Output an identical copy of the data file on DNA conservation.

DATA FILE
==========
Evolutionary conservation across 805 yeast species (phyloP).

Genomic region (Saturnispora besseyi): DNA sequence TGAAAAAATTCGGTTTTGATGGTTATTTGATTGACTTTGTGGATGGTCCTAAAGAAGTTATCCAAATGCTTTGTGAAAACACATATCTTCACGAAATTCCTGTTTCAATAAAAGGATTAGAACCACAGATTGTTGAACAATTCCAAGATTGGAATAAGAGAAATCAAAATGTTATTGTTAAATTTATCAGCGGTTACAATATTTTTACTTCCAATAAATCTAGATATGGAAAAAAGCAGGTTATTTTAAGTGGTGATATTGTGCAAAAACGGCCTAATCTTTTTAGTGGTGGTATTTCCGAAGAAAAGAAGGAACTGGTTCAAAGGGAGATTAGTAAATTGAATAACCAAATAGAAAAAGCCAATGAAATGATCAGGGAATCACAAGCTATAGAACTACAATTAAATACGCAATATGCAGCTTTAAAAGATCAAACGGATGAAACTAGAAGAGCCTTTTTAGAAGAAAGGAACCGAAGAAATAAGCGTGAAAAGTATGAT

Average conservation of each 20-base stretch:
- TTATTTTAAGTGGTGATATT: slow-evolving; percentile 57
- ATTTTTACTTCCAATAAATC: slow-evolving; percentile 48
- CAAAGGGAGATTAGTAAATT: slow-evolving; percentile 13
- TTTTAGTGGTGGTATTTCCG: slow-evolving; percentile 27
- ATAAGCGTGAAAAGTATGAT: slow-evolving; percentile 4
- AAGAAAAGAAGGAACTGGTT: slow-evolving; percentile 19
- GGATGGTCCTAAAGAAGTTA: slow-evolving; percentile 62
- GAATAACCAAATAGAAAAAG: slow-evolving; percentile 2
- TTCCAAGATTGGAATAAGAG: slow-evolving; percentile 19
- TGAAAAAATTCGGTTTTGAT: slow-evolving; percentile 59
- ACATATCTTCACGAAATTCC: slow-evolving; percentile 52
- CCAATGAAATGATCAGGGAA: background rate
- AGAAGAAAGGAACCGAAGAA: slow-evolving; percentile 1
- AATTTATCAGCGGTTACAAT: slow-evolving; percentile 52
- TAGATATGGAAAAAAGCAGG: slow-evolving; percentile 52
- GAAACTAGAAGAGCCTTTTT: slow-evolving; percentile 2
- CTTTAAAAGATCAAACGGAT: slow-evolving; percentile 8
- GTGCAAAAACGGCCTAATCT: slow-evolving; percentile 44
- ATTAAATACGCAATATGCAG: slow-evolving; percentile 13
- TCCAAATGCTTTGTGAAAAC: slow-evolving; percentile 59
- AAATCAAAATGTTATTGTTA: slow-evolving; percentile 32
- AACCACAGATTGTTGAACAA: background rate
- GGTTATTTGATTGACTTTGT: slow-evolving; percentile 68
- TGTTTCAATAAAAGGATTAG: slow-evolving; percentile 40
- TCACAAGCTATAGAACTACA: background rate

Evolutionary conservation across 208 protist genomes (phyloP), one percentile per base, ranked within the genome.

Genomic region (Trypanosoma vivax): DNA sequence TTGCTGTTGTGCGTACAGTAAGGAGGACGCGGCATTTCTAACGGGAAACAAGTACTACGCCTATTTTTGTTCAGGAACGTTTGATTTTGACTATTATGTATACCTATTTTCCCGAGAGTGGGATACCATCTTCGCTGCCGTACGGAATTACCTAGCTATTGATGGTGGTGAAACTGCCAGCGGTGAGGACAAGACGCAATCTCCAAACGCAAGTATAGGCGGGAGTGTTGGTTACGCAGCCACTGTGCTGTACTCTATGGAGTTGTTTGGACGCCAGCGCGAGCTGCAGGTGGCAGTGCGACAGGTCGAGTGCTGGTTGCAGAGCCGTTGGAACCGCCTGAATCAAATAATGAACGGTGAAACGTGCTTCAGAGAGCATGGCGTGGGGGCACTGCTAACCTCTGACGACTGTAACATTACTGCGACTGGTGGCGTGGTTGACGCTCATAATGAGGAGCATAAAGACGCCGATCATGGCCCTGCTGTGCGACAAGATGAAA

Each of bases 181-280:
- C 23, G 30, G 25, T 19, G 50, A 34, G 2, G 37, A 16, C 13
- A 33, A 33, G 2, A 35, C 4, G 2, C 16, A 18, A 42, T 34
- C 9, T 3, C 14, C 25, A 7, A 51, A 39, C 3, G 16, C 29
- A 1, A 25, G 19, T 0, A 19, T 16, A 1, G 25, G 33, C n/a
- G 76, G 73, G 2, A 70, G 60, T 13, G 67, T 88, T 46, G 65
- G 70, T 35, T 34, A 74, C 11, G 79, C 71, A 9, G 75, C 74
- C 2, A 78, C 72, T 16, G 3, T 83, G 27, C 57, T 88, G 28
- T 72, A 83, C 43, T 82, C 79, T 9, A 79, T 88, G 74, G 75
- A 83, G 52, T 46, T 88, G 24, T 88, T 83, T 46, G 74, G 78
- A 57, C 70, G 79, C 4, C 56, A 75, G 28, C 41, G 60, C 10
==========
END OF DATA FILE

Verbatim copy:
Evolutionary conservation across 805 yeast species (phyloP).

Genomic region (Saturnispora besseyi): DNA sequence TGAAAAAATTCGGTTTTGATGGTTATTTGATTGACTTTGTGGATGGTCCTAAAGAAGTTATCCAAATGCTTTGTGAAAACACATATCTTCACGAAATTCCTGTTTCAATAAAAGGATTAGAACCACAGATTGTTGAACAATTCCAAGATTGGAATAAGAGAAATCAAAATGTTATTGTTAAATTTATCAGCGGTTACAATATTTTTACTTCCAATAAATCTAGATATGGAAAAAAGCAGGTTATTTTAAGTGGTGATATTGTGCAAAAACGGCCTAATCTTTTTAGTGGTGGTATTTCCGAAGAAAAGAAGGAACTGGTTCAAAGGGAGATTAGTAAATTGAATAACCAAATAGAAAAAGCCAATGAAATGATCAGGGAATCACAAGCTATAGAACTACAATTAAATACGCAATATGCAGCTTTAAAAGATCAAACGGATGAAACTAGAAGAGCCTTTTTAGAAGAAAGGAACCGAAGAAATAAGCGTGAAAAGTATGAT

Average conservation of each 20-base stretch:
- TTATTTTAAGTGGTGATATT: slow-evolving; percentile 57
- ATTTTTACTTCCAATAAATC: slow-evolving; percentile 48
- CAAAGGGAGATTAGTAAATT: slow-evolving; percentile 13
- TTTTAGTGGTGGTATTTCCG: slow-evolving; percentile 27
- ATAAGCGTGAAAAGTATGAT: slow-evolving; percentile 4
- AAGAAAAGAAGGAACTGGTT: slow-evolving; percentile 19
- GGATGGTCCTAAAGAAGTTA: slow-evolving; percentile 62
- GAATAACCAAATAGAAAAAG: slow-evolving; percentile 2
- TTCCAAGATTGGAATAAGAG: slow-evolving; percentile 19
- TGAAAAAATTCGGTTTTGAT: slow-evolving; percentile 59
- ACATATCTTCACGAAATTCC: slow-evolving; percentile 52
- CCAATGAAATGATCAGGGAA: background rate
- AGAAGAAAGGAACCGAAGAA: slow-evolving; percentile 1
- AATTTATCAGCGGTTACAAT: slow-evolving; percentile 52
- TAGATATGGAAAAAAGCAGG: slow-evolving; percentile 52
- GAAACTAGAAGAGCCTTTTT: slow-evolving; percentile 2
- CTTTAAAAGATCAAACGGAT: slow-evolving; percentile 8
- GTGCAAAAACGGCCTAATCT: slow-evolving; percentile 44
- ATTAAATACGCAATATGCAG: slow-evolving; percentile 13
- TCCAAATGCTTTGTGAAAAC: slow-evolving; percentile 59
- AAATCAAAATGTTATTGTTA: slow-evolving; percentile 32
- AACCACAGATTGTTGAACAA: background rate
- GGTTATTTGATTGACTTTGT: slow-evolving; percentile 68
- TGTTTCAATAAAAGGATTAG: slow-evolving; percentile 40
- TCACAAGCTATAGAACTACA: background rate

Evolutionary conservation across 208 protist genomes (phyloP), one percentile per base, ranked within the genome.

Genomic region (Trypanosoma vivax): DNA sequence TTGCTGTTGTGCGTACAGTAAGGAGGACGCGGCATTTCTAACGGGAAACAAGTACTACGCCTATTTTTGTTCAGGAACGTTTGATTTTGACTATTATGTATACCTATTTTCCCGAGAGTGGGATACCATCTTCGCTGCCGTACGGAATTACCTAGCTATTGATGGTGGTGAAACTGCCAGCGGTGAGGACAAGACGCAATCTCCAAACGCAAGTATAGGCGGGAGTGTTGGTTACGCAGCCACTGTGCTGTACTCTATGGAGTTGTTTGGACGCCAGCGCGAGCTGCAGGTGGCAGTGCGACAGGTCGAGTGCTGGTTGCAGAGCCGTTGGAACCGCCTGAATCAAATAATGAACGGTGAAACGTGCTTCAGAGAGCATGGCGTGGGGGCACTGCTAACCTCTGACGACTGTAACATTACTGCGACTGGTGGCGTGGTTGACGCTCATAATGAGGAGCATAAAGACGCCGATCATGGCCCTGCTGTGCGACAAGATGAAA

Each of bases 181-280:
- C 23, G 30, G 25, T 19, G 50, A 34, G 2, G 37, A 16, C 13
- A 33, A 33, G 2, A 35, C 4, G 2, C 16, A 18, A 42, T 34
- C 9, T 3, C 14, C 25, A 7, A 51, A 39, C 3, G 16, C 29
- A 1, A 25, G 19, T 0, A 19, T 16, A 1, G 25, G 33, C n/a
- G 76, G 73, G 2, A 70, G 60, T 13, G 67, T 88, T 46, G 65
- G 70, T 35, T 34, A 74, C 11, G 79, C 71, A 9, G 75, C 74
- C 2, A 78, C 72, T 16, G 3, T 83, G 27, C 57, T 88, G 28
- T 72, A 83, C 43, T 82, C 79, T 9, A 79, T 88, G 74, G 75
- A 83, G 52, T 46, T 88, G 24, T 88, T 83, T 46, G 74, G 78
- A 57, C 70, G 79, C 4, C 56, A 75, G 28, C 41, G 60, C 10